Friday, 8 January 2016

Difficult circumstances under which our Constitution was adopted

>>271 men and women who were part of the Constituent Assembly, drafted the Indian Constituion after three years of debate over the governing charter of India.

>>The Constitution consists of 90,000 words carefully handwritten in English and Hindi. The books were also illustrated with events from Indian history exquisitely prepared by the great national artist, Nandalal Bose of Santiniketan.

>>There were no foreign consultants involved in framing the Constitution. The founders were adamant that Indians should have full control over the drafting procedure. Thus, the assistance of several lawyer-members were sought: Nehru, Prasad, Ambedkar, and Alladi Krishnaswami Ayyar were part of the historic draft.

>>Based on expert inputs, the Assembly's Constitutional Adviser B.N. Rau prepared an initial draft constitution in February 1948. Rau's draft was further revised by Ambedkar's drafting committee and issued in November 1948.

>>The Assembly took almost a year to discuss it. More than 2,000 amendments were considered and several were accepted. The drafting committee produced a revised draft, which was eventually adopted by the Assembly, with some changes, as the Constitution on November 26, 1949.

>>When the Assembly convened for its final session on January 24, 1950, its secretary, H.V.R. Iengar announced that Rajendra Prasad had been elected unopposed as India's first President. He invited members to sign the Constitution's calligraphic copies. Nehru was the first to do so and members from Madras followed him.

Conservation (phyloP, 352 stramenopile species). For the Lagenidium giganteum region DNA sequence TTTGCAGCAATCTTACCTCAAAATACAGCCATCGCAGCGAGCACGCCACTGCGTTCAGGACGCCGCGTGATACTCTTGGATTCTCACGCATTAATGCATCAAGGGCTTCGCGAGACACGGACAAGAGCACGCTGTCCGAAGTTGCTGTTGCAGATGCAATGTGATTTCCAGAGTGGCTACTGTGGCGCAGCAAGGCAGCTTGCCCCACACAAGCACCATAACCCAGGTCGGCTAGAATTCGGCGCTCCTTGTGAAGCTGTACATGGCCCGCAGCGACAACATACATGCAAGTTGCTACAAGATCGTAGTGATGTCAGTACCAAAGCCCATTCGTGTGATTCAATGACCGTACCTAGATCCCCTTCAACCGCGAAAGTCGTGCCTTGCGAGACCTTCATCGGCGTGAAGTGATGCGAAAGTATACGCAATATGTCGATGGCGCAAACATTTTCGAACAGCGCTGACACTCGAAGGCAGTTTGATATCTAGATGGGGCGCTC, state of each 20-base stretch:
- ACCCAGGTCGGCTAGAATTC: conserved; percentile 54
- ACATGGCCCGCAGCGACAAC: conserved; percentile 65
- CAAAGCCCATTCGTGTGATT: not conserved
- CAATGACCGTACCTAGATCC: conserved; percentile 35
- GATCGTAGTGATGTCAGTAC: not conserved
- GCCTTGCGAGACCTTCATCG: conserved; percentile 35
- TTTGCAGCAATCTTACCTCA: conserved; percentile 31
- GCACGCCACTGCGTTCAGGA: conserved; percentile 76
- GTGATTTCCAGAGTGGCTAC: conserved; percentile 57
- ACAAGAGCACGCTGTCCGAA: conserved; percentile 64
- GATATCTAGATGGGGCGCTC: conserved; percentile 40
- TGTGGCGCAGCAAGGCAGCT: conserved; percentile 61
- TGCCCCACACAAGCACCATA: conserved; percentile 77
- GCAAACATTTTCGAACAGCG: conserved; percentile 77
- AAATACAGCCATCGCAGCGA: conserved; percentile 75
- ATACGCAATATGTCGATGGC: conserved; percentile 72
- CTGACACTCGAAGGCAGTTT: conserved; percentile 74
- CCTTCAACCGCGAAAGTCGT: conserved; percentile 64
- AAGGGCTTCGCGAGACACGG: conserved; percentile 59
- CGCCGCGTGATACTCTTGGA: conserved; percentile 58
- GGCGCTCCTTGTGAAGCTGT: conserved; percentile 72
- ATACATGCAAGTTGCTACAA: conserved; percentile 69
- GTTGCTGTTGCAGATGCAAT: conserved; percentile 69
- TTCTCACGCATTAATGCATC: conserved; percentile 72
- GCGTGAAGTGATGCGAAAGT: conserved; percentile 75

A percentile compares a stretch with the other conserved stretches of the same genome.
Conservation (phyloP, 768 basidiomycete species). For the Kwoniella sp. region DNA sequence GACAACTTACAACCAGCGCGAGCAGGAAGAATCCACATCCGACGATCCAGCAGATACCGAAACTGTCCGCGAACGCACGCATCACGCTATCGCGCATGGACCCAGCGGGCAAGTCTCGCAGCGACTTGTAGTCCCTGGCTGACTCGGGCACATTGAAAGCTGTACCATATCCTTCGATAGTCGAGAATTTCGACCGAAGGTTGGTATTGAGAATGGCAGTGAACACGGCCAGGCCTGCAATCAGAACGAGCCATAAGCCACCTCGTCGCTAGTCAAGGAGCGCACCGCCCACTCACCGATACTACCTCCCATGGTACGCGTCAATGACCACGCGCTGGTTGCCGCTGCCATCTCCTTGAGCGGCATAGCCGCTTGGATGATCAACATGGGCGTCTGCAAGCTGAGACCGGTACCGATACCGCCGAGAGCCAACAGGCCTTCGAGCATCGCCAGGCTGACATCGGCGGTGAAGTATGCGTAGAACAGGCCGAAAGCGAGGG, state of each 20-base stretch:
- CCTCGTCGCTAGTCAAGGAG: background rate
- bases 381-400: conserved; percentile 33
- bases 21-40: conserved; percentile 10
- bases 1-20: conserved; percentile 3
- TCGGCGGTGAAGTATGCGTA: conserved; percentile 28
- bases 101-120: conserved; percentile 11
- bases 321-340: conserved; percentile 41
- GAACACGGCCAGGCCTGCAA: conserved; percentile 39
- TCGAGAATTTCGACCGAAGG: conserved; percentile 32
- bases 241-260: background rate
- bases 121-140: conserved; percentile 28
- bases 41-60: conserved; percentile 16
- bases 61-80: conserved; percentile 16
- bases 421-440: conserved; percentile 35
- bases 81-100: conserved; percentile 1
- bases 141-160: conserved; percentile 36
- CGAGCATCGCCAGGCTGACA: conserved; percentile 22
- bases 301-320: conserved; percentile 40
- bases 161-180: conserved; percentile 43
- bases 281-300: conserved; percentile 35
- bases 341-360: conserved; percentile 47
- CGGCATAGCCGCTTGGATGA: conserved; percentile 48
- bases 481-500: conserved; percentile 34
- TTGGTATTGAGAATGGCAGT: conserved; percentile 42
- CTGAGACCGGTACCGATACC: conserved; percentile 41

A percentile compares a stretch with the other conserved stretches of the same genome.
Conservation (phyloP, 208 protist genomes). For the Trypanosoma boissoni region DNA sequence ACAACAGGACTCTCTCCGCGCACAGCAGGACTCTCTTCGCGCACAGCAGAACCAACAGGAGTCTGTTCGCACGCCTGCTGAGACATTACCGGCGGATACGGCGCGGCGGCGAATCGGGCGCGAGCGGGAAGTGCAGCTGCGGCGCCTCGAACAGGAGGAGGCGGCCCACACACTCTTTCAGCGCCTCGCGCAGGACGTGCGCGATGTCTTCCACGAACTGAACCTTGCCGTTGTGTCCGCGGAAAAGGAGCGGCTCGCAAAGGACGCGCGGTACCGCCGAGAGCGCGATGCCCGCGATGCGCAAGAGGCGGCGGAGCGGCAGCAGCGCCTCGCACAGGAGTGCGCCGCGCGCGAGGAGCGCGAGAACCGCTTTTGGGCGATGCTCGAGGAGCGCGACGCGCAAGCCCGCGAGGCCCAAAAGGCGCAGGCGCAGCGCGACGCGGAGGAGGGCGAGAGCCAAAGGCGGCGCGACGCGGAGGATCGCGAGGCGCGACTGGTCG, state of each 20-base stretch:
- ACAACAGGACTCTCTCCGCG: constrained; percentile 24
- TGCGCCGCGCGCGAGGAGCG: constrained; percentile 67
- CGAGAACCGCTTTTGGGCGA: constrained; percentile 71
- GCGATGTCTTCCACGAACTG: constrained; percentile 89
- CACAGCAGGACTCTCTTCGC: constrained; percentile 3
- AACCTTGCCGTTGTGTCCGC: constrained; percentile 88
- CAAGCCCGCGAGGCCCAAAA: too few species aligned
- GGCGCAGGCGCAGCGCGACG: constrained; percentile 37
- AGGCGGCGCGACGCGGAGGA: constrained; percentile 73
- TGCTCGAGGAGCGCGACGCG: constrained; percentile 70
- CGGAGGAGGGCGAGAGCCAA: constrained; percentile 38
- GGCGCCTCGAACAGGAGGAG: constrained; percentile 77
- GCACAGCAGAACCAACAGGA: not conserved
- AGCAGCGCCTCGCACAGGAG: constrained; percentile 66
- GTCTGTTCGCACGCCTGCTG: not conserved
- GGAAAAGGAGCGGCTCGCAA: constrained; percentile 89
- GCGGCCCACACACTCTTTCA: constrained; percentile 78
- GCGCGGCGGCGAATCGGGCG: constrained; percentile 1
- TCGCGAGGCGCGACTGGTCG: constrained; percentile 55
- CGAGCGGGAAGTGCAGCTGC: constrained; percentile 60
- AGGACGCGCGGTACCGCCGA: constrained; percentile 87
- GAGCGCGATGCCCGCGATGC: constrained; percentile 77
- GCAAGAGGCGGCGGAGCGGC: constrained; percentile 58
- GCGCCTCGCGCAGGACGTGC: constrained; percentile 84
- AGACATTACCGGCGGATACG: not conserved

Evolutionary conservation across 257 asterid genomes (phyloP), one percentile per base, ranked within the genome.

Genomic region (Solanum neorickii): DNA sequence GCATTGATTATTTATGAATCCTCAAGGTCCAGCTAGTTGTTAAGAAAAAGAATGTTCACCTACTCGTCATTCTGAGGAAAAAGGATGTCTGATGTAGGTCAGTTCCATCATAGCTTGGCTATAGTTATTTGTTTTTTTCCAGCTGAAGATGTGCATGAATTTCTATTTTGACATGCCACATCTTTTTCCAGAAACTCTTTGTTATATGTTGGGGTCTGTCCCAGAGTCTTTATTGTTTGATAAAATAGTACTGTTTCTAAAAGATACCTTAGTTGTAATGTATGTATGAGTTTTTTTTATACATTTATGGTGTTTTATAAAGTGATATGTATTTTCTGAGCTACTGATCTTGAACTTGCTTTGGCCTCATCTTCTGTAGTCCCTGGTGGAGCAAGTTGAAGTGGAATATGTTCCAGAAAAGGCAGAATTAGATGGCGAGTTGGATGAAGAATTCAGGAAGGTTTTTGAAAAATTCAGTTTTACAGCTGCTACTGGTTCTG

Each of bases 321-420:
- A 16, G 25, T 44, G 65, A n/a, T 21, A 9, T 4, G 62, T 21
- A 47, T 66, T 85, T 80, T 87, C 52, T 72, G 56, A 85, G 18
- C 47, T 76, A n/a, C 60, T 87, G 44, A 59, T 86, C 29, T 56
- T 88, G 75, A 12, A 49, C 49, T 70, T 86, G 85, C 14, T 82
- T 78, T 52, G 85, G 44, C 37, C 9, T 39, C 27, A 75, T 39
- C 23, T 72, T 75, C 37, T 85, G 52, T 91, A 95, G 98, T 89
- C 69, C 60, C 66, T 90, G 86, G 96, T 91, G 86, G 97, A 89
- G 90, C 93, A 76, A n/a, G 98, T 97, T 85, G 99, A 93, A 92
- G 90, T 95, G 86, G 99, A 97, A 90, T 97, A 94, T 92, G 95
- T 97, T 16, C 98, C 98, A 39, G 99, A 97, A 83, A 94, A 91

>>After the last member had signed the books, Prasad decided that he, too, must do so. But, rather than signing behind the last signatory, he inserted his name in the small space between the last line of the text and Nehru's signature.

>>Two days later, the Constitution became fully effective. At a ceremony held in Rashtrapathi Bhavan's Durbar Hall, Governor General Rajagopalachari solemnly proclaimed India as a “Sovereign, Democratic Republic”.

>>Through its unprecedented abolition of untouchability, the Constitution serves as a powerful emancipation proclamation ending centuries of caste-based discrimination and social exclusion.

>>The Constitution expressly guarantees every citizen important fundamental rights, which may be subject to only certain restrictions. These rights include the ability to freely speak and express oneself; the freedom of conscience and to profess, practise, and even propagate a religion; basic protections against arbitrary arrest and detention by authorities, and various cultural and educational guarantees.

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